A popcorn shrimp in its mushroom coral, photo by Daniel Gearyat Atmosphere Resort Philippines

Last month our marine biologist, Kirsty Richards, launched the new (and exclusive) PADI Critters Specialty course at Atmosphere.

I’ve always loved collecting things, whether it is Polaroid photographs, Pokémon cards or PADI Specialties. When I discovered that at the end of this particular specialty, I’d be better able to find a spotted porcelain crab, or an ornate ghost pipefish – I was sold. Despite being in from the get-go, I had to patiently wait my turn as the course has been an instant hit at Atmosphere.

PADI Instructor Kirsty Richards teaching the PADI Critters Specialty course at Atmosphere resort Philippines

My Instructor Kirsty with her Critter slates

Marine Biology 101

One balmy October evening, we communed for the first part of the Critters of Dauin PADI Specialty course, the knowledge development. Starting at the very beginning, Kirsty ran through the fundamentals. I assume it was Marine Biology 101 – though most of it was new to me. Moving through clearly defined sections, we got the lowdown on crustaceans, gastropod molluscs, cephalopods, echinoderms and fish (including seahorses & pipefish). Kirsty clearly knows her critters, and my (many) questions were answered with thoughtful and detailed responses. On top of the serious stuff, I picked up tons of fun facts. To access them, you’ll have to sign up for the course, or challenge me to a critter-themed trivia competition. The session was rounded-off with some interesting information about muck diving, and why the Dauin coast is such a unique dive area. There is a meaningful focus on how to best interact with critters, whilst minimizing our potential impact on their environment. There is also that all important nitty gritty of where to find them, and how!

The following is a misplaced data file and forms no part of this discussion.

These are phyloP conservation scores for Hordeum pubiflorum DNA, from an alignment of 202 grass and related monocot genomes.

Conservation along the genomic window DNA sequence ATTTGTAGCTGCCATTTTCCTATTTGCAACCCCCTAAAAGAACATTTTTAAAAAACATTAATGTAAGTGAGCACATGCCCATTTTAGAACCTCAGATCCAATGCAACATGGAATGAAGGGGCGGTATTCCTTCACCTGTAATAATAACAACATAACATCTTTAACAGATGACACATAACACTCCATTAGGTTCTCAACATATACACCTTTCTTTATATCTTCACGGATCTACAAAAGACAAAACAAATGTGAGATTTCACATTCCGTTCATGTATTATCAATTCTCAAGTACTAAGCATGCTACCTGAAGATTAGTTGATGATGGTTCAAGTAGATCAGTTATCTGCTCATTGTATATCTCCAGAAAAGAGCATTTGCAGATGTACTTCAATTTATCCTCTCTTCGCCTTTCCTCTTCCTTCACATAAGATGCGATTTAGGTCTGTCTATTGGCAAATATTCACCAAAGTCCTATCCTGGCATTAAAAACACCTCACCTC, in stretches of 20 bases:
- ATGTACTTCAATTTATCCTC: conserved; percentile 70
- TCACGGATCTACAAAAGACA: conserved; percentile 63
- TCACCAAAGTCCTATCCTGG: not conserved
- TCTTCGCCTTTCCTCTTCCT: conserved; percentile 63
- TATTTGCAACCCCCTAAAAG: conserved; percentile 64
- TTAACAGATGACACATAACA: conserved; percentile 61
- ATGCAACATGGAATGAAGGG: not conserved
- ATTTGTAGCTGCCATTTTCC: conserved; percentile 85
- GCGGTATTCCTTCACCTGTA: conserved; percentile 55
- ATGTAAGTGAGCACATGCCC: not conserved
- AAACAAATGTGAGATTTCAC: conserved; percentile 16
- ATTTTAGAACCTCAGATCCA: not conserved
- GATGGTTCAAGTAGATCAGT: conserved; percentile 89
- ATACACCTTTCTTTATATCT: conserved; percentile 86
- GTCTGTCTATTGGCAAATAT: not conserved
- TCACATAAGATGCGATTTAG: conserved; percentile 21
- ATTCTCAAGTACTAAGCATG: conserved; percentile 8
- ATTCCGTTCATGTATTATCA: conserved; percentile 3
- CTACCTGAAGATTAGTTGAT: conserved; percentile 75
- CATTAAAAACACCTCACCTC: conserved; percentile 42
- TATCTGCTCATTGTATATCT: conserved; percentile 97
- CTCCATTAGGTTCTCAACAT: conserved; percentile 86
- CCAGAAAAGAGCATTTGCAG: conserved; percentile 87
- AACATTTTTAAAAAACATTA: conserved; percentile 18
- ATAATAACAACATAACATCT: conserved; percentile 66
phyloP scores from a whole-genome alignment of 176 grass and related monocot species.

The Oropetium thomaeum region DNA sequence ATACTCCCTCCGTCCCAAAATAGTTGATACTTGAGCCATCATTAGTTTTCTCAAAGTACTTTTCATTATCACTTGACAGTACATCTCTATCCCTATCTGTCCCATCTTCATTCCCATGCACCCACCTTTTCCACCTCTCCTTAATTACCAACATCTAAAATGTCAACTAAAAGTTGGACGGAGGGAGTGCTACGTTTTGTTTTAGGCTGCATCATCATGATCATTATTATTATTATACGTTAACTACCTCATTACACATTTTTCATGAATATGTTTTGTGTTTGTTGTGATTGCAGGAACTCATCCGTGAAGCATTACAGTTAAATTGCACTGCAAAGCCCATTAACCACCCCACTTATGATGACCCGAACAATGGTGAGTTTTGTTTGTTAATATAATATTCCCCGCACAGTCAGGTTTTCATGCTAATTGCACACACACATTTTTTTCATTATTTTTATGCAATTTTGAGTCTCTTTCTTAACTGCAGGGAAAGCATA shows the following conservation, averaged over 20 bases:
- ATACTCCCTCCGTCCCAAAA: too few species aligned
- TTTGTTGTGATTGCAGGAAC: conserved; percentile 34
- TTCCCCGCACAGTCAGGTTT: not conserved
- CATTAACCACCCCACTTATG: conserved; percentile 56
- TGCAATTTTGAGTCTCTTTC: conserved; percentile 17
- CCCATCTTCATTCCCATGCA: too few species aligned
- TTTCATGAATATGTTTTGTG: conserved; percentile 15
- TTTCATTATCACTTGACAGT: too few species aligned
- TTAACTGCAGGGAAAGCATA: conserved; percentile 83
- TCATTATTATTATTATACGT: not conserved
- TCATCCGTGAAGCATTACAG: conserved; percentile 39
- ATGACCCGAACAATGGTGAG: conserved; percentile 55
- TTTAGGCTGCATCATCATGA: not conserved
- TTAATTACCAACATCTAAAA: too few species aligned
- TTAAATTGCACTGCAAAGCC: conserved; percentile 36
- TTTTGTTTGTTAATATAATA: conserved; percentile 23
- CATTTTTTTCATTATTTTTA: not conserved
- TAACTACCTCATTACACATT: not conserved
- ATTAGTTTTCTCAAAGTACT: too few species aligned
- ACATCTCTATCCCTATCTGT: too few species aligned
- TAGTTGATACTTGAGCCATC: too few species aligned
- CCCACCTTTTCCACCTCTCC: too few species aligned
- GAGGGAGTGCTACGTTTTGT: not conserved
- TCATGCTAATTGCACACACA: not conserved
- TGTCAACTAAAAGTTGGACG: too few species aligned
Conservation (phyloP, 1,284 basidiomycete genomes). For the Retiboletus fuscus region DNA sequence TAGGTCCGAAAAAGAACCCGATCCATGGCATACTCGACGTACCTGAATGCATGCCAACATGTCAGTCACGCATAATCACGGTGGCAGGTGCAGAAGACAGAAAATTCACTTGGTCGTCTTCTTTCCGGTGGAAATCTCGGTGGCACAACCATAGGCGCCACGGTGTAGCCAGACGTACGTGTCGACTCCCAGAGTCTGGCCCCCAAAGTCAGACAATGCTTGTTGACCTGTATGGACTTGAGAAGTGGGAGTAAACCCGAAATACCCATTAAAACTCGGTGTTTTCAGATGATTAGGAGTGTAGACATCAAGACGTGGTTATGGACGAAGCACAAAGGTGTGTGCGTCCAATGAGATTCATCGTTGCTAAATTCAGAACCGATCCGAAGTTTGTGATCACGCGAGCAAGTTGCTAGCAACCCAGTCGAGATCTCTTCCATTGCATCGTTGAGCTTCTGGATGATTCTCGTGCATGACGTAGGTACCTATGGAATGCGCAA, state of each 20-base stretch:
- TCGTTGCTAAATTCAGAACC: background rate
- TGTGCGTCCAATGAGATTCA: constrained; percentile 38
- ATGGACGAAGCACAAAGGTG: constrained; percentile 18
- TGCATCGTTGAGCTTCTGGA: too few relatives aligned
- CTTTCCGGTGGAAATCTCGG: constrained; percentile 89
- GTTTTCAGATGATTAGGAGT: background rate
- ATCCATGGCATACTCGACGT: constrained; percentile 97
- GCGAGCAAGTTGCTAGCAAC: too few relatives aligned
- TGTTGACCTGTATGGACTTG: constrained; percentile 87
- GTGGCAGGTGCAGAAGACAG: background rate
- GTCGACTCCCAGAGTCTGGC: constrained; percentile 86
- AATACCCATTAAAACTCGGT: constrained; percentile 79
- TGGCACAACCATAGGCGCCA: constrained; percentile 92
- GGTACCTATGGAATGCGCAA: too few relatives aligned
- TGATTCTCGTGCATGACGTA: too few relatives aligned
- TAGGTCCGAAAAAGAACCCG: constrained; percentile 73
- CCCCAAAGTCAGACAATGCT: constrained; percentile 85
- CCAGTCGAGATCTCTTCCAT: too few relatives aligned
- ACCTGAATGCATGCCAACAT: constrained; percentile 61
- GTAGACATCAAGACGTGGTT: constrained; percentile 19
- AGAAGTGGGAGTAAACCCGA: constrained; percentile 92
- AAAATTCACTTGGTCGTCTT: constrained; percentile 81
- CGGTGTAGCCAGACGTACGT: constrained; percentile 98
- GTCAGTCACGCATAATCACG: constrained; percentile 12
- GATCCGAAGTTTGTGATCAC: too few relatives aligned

Cruising for Critters

The next morning, the search was on! Four critter hunters, plus our back-up in the form of eagle-eyed guide Arjay, and Critter-Coach Kirsty, headed south to see what we could encounter.

Our first site was classic muck, with a few reefy areas – not quite as hard-core as some of the infamous Dauin sites. I remembered and recognised the characteristics of the seven species of anemone fish that live on the coastline. I even found five of them! Memorably, I also learned to look beyond the anemone, that’s a habitat I’ve definitely overlooked in the past. Certain sponges and corals were suddenly jumping out at me – perfect for a giant frogfish, or a ringed pipefish. Cracks and crevices too; hiding a snowflake moray, with a fimbriated moray living next door.

The anemonefish species of Dauin, Philippines, at Atmosphere Resorts & Spa, photos by Kirsty Richards

The anemonefish species of Dauin

Our surface interval was full of good-humoured banter between us students, competing to see who had found the most critters. My 15 logged blue linkia sea stars didn’t seem to get me the prestige I was expecting. I did round it off with a pair of yellow spotted anemone shrimp though and that did the trick. Everyone had something unique, that they had managed to find solo – whether it was a ribbon eel, a peacock mantis shrimp or a juvenile painted frogfish.

The second critter-dive

Our second dive was no disappointment either. Having a critters slate in the water was a game-changing reference point, plus it’s a nifty freebie you get to keep afterwards. The slate reminded me what to look for when I got off-track, and helped me differentiate between a thorny and an estuary seahorse. It also proved handy to write down some of the critters I couldn’t ID in the moment. That’s how I know I found my first popcorn shrimp.

A popcorn shrimp in its mushroom coral, photo by Daniel Gearyat Atmosphere Resort Philippines

Popcorn shrimp in a mushroom coral , an exciting first find!

Back at the Dive Centre, with Kirsty and some ID books handy, we debriefed and downloaded photos, compiling our full list of critters. The final tallies are recorded in the extensive Atmosphere Critter Log. Historically, it shows the presence of certain species at particular dive sites, and what time year they might be more prevalent.

Final Thought(s)

On reflection, participating in the course seemed to open up the sites we dived. I felt that each location unfurled before my eyes, more alive and visible than before, full of possibilities. It was an adrenaline-filled treasure-hunt. I’m eager to continue using my newfound skills diving on the Dauin coast. I’ll have a renewed perspective for these little alien critters and where they’re hiding; learning from the incredible guides who found way more than I did in each 60-minute period.

Katherine Stevens

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